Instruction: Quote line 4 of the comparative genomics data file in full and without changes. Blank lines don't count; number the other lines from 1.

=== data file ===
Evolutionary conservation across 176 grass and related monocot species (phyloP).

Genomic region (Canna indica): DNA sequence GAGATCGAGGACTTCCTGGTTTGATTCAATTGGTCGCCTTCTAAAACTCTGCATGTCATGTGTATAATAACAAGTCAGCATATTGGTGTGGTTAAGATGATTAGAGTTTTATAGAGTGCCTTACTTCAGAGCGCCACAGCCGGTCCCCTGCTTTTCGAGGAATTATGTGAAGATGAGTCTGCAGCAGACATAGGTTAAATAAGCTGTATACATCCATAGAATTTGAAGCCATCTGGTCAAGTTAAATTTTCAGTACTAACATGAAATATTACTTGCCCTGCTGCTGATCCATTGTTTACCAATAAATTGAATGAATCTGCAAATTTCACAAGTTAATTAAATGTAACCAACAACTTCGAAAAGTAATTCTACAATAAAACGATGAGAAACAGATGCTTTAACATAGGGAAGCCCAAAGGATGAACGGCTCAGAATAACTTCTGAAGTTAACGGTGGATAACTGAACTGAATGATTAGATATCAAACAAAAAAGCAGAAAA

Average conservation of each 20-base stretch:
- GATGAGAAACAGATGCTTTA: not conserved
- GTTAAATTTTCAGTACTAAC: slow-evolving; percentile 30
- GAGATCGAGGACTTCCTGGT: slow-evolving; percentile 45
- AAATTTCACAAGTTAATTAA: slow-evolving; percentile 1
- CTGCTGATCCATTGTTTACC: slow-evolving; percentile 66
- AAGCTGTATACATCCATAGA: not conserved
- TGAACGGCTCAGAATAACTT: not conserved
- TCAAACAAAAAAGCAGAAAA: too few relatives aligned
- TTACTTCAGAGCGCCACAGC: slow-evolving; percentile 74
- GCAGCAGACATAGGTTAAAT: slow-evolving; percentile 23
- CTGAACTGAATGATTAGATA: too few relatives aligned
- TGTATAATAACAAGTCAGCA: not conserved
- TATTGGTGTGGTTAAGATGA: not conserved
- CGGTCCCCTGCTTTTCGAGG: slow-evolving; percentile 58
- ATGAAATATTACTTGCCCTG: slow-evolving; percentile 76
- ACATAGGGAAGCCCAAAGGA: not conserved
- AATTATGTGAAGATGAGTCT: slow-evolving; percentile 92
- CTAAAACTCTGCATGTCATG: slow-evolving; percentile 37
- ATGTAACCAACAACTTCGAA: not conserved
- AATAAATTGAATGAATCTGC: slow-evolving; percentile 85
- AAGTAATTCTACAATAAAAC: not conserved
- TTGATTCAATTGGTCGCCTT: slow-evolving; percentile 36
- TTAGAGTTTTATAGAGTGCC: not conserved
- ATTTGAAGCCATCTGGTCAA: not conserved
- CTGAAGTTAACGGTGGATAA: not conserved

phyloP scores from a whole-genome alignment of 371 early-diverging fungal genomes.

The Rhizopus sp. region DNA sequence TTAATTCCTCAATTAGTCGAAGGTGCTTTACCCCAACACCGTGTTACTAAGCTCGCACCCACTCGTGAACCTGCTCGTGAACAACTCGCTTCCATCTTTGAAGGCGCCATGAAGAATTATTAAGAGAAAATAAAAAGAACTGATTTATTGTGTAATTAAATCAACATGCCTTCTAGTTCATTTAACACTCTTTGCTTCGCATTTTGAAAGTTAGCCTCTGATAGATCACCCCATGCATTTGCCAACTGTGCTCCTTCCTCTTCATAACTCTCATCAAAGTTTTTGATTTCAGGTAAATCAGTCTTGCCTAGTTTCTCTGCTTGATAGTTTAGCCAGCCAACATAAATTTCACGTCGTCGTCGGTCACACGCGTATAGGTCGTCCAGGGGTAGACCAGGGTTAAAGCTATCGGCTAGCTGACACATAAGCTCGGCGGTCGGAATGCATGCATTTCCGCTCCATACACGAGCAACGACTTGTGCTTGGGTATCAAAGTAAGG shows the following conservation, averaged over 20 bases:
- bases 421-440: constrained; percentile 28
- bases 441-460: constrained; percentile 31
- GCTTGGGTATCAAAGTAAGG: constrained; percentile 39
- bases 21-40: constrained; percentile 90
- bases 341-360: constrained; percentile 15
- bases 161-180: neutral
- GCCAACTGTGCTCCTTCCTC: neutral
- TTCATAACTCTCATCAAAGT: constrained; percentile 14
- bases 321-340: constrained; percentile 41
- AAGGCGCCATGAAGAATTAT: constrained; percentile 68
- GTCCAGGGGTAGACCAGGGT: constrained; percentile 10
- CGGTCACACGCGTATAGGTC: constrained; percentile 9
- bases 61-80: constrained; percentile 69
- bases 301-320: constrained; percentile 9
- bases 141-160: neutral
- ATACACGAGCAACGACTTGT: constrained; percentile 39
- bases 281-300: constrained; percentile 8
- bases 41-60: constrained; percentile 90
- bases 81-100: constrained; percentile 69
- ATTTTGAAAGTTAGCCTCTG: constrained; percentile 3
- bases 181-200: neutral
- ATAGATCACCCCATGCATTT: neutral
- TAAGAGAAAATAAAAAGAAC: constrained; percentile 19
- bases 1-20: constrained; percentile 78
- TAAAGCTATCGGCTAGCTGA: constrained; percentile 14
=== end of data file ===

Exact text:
- GATGAGAAACAGATGCTTTA: not conserved